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Emotional Labor: Why Your Dealership Should Recognize Its Impact

I've always called it passion.

Its the way a salesperson interacts with a guest and not what they say.

Its transferring their enthusiasm to their customers and explaining their knowledge in a fun and interactive way.

Seth Godin calls it Emotional Labor.

Every salesperson should read Linchpin: Are You Indispensable? by Seth Godin.

I don't want this to sound like a book report but he writes about a topic that transfers perfectly to car sales.

Seth defines Emotional Labor this way:

"...it's work you do with your feeling, not your body."

Car Dealership Sales Motivation Inspiration

He states that emotional labor is what differentiates an artist from a painter.

In most occupations this emotional labor won't translate to a higher income.

It just makes a person indispensable.

But sales is different.

In sales its essential.

I've met salespeople that know the product better than the engineers that designed it.

I've met salespeople that could quote every script in the dealership's sales process.

Verbatim.

But can they sell cars? 

Without this emotional labor, no.

How does a salesperson develop emotional labor?

Here are some tips:

1. Treat your job as a career. How many of us are selling cars until something better comes along? Customers can sense that. Are you in or out?

2. Care. Don't treat the customer like a pork chop. Every guest that comes in has a problem. That's why they are at your store. Find out what that problem is and help them solve it. The money will come when the customer feels you have their best interest in mind.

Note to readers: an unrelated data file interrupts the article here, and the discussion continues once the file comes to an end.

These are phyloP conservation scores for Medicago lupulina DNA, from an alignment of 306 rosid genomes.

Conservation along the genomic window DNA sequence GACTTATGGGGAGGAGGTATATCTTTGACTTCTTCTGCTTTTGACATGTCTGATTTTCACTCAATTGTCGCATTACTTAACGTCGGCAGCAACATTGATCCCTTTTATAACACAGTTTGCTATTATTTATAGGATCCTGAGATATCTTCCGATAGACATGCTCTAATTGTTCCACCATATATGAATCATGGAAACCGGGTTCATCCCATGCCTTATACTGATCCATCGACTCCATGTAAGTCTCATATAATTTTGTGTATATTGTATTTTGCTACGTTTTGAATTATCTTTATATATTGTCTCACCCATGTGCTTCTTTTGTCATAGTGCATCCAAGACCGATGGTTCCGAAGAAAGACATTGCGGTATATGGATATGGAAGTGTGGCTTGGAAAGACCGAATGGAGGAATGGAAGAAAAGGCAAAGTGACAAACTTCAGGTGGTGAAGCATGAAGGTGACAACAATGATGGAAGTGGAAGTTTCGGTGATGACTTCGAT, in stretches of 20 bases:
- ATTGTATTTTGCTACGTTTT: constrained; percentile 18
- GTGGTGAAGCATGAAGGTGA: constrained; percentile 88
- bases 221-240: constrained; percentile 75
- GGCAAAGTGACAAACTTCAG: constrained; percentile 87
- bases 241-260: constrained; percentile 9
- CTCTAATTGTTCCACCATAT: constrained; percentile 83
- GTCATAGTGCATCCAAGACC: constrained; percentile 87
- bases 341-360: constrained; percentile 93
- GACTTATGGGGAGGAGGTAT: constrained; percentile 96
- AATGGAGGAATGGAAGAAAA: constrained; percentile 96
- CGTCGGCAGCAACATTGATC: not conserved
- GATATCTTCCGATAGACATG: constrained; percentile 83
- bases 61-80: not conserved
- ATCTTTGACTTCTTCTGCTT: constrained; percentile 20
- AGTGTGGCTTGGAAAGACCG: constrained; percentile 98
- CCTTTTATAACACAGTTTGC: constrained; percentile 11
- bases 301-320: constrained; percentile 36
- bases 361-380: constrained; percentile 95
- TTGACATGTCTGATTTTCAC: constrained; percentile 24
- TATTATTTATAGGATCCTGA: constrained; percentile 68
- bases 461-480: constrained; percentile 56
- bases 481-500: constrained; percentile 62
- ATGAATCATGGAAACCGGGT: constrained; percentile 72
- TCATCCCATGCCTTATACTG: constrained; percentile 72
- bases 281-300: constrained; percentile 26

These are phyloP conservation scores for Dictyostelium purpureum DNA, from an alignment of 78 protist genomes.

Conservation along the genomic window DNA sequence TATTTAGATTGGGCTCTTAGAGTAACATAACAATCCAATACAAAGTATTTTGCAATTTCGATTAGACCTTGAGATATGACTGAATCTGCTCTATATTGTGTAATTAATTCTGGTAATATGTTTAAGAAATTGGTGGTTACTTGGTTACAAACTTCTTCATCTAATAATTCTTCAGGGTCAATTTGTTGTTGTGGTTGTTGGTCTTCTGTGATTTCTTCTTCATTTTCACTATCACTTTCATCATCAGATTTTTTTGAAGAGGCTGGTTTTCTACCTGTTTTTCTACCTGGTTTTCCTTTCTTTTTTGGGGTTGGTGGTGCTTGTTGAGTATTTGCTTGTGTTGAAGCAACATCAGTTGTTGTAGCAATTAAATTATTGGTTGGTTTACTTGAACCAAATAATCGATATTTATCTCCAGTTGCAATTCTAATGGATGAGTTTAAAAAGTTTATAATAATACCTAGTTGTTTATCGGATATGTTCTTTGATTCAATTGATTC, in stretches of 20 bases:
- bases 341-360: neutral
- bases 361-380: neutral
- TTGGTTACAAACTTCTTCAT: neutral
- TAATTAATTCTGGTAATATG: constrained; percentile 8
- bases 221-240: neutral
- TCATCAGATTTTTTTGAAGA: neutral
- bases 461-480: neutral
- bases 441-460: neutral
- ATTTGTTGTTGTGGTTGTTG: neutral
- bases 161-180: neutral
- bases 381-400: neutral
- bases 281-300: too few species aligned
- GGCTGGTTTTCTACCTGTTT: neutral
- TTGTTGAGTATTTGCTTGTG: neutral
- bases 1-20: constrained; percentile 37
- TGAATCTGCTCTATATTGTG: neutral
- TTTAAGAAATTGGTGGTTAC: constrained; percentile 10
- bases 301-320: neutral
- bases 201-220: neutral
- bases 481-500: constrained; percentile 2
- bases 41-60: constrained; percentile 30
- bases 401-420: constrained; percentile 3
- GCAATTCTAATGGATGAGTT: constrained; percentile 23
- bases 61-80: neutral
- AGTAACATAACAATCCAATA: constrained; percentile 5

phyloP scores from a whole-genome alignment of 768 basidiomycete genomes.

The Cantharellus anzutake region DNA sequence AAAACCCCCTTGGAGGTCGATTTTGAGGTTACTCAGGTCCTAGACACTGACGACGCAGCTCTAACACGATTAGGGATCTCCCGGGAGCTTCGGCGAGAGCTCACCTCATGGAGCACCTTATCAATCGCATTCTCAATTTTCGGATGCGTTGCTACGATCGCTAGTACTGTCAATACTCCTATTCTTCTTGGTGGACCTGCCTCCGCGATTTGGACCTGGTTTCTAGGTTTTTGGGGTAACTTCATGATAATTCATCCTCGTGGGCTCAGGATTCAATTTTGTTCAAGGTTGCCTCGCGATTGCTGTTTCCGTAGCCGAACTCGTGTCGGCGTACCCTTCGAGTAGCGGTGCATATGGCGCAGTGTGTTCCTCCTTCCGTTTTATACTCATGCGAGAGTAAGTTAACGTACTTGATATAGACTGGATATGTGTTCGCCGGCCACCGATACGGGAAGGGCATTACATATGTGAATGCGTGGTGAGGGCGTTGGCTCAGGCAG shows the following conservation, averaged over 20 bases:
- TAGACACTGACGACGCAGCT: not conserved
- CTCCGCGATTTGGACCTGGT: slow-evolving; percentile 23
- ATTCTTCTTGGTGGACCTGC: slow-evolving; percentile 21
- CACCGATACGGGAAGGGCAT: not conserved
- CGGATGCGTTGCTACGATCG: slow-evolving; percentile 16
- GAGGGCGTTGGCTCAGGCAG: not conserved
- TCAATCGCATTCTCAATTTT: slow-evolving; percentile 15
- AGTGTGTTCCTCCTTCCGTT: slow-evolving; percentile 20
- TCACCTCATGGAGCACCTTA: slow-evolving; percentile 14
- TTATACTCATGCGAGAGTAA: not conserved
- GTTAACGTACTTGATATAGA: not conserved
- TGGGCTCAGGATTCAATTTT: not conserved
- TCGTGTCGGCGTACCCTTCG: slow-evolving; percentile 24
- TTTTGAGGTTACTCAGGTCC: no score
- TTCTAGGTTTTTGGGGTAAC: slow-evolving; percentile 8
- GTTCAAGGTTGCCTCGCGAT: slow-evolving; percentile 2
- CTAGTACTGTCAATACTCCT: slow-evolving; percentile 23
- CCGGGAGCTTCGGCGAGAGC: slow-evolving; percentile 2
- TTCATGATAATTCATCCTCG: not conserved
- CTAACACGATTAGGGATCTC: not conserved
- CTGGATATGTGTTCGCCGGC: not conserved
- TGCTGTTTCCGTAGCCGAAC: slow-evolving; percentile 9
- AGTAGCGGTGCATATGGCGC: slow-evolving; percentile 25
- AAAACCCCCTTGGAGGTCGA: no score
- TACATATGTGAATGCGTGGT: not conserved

3. Believe in what you sell. Zig Ziglar tells a great story about a friend that sold pots and pans. His friend was struggling and couldn't figure out why. Zig asked him if he owned a set of the pots and pans and his friend said he didn't. They were too expensive. Zig then asked what his friend said when customers told him they were too expensive. Point made. His friend bought a set of pots and pans and his sales increased. He believed in what he sold. Now I'm not suggesting you all go out and buy a new car, but you must believe you have the best product, process, and dealership if you want to succeed.

4.  Smile and relax. This business can be tough. Most salespeople hear three "no's" for every one "yes". There is no safety net. Hero one day and zero the next. But you have to smile. Customers can sense your tension. Be grateful you aren't digging ditches. I know these are all warm and fuzzy tips and none of them are concrete tasks you can complete and measure. But thats just the point.  Look around your dealership and see who is selling cars. Chances are they have passion and emotional labor.

 

Thoughts?

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